Frankenstein’s creation, as described in the novel, has never appeared on film. Mostly we’ve been given reanimated patchwork corpses. When I reviewed the novel I came to the conclusion that, while some of ingredients originated in the charnel houses the creature had to be more than just stitch together body parts. There are a couple of films that apparently come close in appearance – Hallmark’s 2004 miniseries and Frankenstein vs. the Creature from Blood Cove – but even they are unlikely to have presented him in his full glory. Shelley doesn’t give much of a description –
“His limbs were in proportion, and I had selected his features as beautiful. Beautiful!-Great God! His yellow skin scarcely covered the work of muscles and arteries beneath: his hair was of a lustrous black, and flowing; his teeth of a pearly whiteness; but these luxuriences only formed a more horrid contrast with his watery eyes, that seemed almost of the same colour as the dun white sockets in which they were set, his shrivelled complexion and straight black lips”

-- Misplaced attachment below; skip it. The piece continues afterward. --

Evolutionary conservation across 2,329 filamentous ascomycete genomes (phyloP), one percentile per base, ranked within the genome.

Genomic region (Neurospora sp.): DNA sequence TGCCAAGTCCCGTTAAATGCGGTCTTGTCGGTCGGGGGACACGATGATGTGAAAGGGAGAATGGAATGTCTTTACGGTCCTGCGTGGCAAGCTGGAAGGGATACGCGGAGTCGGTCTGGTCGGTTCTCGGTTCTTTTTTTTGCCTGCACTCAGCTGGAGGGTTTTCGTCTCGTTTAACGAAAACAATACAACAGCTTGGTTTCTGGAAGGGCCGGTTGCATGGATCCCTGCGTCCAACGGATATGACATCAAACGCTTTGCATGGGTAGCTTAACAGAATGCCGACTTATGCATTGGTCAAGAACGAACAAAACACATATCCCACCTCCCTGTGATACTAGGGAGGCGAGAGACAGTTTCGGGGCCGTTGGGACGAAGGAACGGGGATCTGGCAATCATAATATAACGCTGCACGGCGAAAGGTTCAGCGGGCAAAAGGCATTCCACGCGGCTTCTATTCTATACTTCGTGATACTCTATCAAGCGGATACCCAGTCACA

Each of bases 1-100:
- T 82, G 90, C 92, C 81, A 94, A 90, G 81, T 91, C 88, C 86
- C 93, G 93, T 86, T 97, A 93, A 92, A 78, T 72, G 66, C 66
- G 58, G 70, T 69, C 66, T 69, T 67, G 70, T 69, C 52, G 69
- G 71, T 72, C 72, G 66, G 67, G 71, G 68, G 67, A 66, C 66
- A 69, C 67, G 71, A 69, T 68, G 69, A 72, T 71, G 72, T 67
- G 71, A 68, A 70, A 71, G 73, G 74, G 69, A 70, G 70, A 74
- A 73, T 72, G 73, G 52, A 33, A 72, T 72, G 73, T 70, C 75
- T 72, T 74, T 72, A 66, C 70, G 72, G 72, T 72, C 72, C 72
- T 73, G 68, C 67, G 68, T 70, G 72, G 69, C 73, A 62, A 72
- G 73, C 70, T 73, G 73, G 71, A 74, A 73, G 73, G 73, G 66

Beyond that he’s eight feet tall and, unlike most of the slow lurching film versions, he can move swiftly, with agility and quietly.
A good recent depiction I’ve seen was by Steven R. Bissette for, of all things, a recent translation of the Phantom of the Opera. For some reason my links to his site aren’t working so you’ll need to go to http://srbissette.com and look around in the sketch section.
Berni Wrightson did an incredible illustrated edition of the novel (the 1834 version) in the early nineties. His creature is both sad and hideous.
So the portrait at the top of this entry is my version of novel’s creature as he might have looked in the century after the novel’s events. He’s older. He’s, if not at peace with humanity, no longer at war with the world. He’s found a place for himself and his kind, hidden away in the place human beings don’t think to look.